The increase in deployment of Java applications means that rules for best practice and management are not so clear, but are still essential to prevent downtime, says Roger Andrews
When something goes wrong, the weapon of choice is blame. But surely the blame game should be something children play and grow out of the day they walk through the school gates for the last time?
The key to avoiding the blame game and solving problems quickly is simple - application management and having an understanding of how the system works. But that is where the real issue is - no one knows where the problems lie and who should solve them.
This has become increasingly clear with the popularity of deploying Java applications. Thanks to Java, businesses have been able to bring applications into production far more easily than in the mainframe environment, allowing them to develop new services and products ahead of their competitors.
Unfortunately, this often leads to problems when the application goes live.
Although pre-production stress and performance testing can clearly go a long way in demonstrating the effects of a workload, when it comes to a live environment it is difficult to predict exactly how new applications will be used and how they will behave.
In addition, Java development is quicker than development in mainframe and other legacy environments. The fact that applications can be rapidly modified and fed back into production means that management best practice is thrown out to be replaced by time to market considerations.
Although mainframe applications have well-developed management structures and theories of best practice, this can be difficult with Java applications.
Java is like a black box where no one really knows what is going on inside. It is often complex, with hundreds of connections to other applications and databases. This means that when something goes wrong, everyone points the finger and blames each other, as they do not know where the fault really lies.
By making use of management technology that is capable of being implemented simply and with no effect on already scarce development resources, problems can be isolated more quickly and escalated to the correct person as soon as they have been identified.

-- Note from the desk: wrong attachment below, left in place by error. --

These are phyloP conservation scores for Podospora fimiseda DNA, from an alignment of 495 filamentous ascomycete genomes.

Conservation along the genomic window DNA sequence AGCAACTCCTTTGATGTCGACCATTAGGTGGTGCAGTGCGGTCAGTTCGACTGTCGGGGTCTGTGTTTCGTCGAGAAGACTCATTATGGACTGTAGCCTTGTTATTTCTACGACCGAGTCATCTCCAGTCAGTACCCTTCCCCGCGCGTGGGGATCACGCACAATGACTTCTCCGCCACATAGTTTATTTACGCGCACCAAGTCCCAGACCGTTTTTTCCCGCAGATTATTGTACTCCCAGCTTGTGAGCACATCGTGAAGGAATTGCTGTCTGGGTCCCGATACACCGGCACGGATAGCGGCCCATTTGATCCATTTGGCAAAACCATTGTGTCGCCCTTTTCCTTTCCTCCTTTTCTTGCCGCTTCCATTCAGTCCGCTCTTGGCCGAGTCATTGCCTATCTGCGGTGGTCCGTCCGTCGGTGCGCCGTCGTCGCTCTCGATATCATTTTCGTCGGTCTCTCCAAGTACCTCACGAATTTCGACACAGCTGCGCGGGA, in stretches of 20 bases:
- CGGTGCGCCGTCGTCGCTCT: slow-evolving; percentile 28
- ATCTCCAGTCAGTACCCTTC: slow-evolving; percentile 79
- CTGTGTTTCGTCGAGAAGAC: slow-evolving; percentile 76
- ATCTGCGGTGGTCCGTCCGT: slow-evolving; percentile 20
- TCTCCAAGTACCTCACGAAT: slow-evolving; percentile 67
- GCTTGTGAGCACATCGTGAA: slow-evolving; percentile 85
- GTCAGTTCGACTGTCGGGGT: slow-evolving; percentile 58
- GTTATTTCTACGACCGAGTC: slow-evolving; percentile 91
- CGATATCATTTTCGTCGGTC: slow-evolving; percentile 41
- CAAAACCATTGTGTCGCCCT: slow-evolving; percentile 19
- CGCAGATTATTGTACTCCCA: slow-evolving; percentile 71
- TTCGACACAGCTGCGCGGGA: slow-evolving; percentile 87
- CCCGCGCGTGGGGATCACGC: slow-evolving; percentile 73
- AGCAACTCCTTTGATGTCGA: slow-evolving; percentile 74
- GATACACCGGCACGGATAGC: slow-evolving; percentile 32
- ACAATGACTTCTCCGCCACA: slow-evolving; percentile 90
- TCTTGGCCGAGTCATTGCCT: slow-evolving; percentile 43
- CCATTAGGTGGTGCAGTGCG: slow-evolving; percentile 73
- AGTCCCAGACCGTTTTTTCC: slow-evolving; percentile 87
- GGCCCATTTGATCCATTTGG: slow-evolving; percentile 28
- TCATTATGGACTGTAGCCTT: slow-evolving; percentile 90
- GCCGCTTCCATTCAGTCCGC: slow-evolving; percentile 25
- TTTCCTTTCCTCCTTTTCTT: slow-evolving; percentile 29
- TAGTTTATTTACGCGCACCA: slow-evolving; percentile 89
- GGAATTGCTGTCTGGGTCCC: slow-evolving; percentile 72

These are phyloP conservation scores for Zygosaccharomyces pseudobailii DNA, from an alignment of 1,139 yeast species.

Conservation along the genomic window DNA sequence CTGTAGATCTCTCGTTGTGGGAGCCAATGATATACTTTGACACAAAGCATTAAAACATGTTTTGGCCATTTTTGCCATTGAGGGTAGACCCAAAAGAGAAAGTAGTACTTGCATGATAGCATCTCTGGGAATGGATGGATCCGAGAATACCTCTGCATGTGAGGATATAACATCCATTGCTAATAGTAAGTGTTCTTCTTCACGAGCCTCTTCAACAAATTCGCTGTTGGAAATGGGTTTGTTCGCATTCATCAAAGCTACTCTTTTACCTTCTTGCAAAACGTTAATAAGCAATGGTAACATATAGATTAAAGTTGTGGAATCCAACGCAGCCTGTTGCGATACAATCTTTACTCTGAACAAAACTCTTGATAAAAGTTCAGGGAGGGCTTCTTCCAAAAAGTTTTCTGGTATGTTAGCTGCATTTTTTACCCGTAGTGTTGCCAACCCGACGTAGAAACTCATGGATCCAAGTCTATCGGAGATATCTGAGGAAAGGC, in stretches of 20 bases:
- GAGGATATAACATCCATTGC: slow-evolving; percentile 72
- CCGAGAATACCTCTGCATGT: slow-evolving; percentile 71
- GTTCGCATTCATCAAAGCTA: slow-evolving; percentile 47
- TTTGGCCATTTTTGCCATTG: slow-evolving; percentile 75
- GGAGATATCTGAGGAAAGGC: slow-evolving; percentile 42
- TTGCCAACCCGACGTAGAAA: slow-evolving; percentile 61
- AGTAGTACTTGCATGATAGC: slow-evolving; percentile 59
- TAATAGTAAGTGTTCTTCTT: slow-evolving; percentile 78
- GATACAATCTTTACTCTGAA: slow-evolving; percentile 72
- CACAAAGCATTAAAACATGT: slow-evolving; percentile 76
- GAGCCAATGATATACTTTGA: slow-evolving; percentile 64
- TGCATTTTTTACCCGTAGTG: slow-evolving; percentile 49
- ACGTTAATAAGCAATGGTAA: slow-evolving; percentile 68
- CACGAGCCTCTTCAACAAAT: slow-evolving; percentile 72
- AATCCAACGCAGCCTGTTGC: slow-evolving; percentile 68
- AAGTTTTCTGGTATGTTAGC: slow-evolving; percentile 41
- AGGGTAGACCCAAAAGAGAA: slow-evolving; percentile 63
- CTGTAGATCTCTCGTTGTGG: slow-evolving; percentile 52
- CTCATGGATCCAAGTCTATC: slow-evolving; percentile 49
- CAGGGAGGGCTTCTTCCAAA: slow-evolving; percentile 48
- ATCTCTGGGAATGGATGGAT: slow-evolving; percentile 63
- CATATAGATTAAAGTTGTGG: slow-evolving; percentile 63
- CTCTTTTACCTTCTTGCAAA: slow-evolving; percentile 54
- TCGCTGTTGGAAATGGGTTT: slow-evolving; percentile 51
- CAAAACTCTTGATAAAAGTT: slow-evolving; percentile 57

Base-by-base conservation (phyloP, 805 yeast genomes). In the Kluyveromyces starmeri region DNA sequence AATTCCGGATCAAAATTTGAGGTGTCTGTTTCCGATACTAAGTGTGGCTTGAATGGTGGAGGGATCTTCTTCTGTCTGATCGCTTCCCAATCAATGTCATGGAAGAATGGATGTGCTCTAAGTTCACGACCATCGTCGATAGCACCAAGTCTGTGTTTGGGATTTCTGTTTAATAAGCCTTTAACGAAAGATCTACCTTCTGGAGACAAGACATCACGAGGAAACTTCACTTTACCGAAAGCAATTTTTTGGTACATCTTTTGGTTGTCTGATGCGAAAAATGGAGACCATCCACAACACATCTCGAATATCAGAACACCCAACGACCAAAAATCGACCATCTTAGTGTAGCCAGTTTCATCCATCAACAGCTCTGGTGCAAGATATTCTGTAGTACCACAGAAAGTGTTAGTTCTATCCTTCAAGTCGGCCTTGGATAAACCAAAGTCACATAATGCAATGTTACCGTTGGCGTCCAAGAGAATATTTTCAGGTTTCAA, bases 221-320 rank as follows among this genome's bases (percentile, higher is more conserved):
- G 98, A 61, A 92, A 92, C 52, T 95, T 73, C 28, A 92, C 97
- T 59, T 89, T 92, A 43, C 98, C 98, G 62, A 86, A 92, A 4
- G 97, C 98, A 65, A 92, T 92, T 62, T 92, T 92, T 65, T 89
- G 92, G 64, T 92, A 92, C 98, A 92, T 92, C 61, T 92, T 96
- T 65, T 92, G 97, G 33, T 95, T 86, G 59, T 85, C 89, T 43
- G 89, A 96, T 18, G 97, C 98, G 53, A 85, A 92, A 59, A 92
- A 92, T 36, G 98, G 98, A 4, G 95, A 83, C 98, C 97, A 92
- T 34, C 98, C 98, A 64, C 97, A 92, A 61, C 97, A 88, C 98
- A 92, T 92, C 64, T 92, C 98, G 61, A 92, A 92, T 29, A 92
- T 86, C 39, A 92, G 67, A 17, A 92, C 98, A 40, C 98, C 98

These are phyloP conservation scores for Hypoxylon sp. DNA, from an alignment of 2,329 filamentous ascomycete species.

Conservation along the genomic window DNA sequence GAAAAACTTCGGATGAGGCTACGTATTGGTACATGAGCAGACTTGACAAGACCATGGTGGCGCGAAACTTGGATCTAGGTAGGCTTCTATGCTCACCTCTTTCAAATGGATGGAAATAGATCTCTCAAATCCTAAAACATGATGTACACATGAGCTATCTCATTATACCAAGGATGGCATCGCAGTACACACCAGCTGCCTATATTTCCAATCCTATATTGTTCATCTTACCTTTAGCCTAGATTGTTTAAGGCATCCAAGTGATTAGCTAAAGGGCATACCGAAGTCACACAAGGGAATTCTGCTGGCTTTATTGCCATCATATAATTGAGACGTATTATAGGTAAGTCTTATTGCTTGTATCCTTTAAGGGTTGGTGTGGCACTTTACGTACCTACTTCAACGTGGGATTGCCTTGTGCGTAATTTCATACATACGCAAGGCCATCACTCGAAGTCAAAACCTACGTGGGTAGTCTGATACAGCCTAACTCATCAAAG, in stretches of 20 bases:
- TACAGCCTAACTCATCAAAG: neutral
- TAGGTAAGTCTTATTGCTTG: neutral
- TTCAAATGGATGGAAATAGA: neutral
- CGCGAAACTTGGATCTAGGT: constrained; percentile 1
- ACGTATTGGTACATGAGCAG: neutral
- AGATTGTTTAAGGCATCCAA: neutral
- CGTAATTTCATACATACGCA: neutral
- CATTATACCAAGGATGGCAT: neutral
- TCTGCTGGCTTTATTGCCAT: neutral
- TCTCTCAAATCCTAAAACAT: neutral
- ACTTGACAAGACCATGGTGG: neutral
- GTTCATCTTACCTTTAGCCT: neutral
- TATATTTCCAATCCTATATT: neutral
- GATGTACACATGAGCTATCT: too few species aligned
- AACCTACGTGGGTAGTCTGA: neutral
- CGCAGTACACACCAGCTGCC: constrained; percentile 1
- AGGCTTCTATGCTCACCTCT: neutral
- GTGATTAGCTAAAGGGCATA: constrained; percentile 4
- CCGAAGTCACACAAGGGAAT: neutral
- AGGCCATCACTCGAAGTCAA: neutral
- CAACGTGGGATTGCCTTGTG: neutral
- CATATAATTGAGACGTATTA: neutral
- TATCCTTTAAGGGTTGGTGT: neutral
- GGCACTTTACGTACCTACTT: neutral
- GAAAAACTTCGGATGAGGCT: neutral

This can be done by the first-line IT support staff who can drill down into the fault and pinpoint the source of the problem. By doing so, only the relevant people have to be called in and the finger-pointing ends.
It also allows recurring problems to be resolved and even prevented, as data about circumstances in the run-up to an incident can be replayed to diagnose the root cause.
For example, there may be a situation that occurs three days before a major failure which can act as an early warning of an impending problem. These predictive symptoms would not have been spotted if the system had not been monitored all the time and the data investigated.
It sounds simple to say that problems can be solved and prevented by proper management and monitoring of applications, but with Java applications deployed over the past five years, there has been little in the way of real application management.
As applications have become increasingly complex and business-critical, it is essential that downtime be kept to a minimum. Companies do not have time for finger-pointing.
If an application goes down, they risk losing customers and, more importantly, as your chief financial officer will point out, money.
Yes the blame should stop. But more important is a combination of technology, expertise and processes that companies put in place for managing Java applications and monitoring how they are performing.
In the same way as you would not fly an aeroplane without an altimeter and the rest of the necessary instrumentation, organisations can no longer afford to run applications without knowing what each one is doing all of the time.
Roger Andrews is vice-president EMEA at enterprise application management specialist Wily Technology
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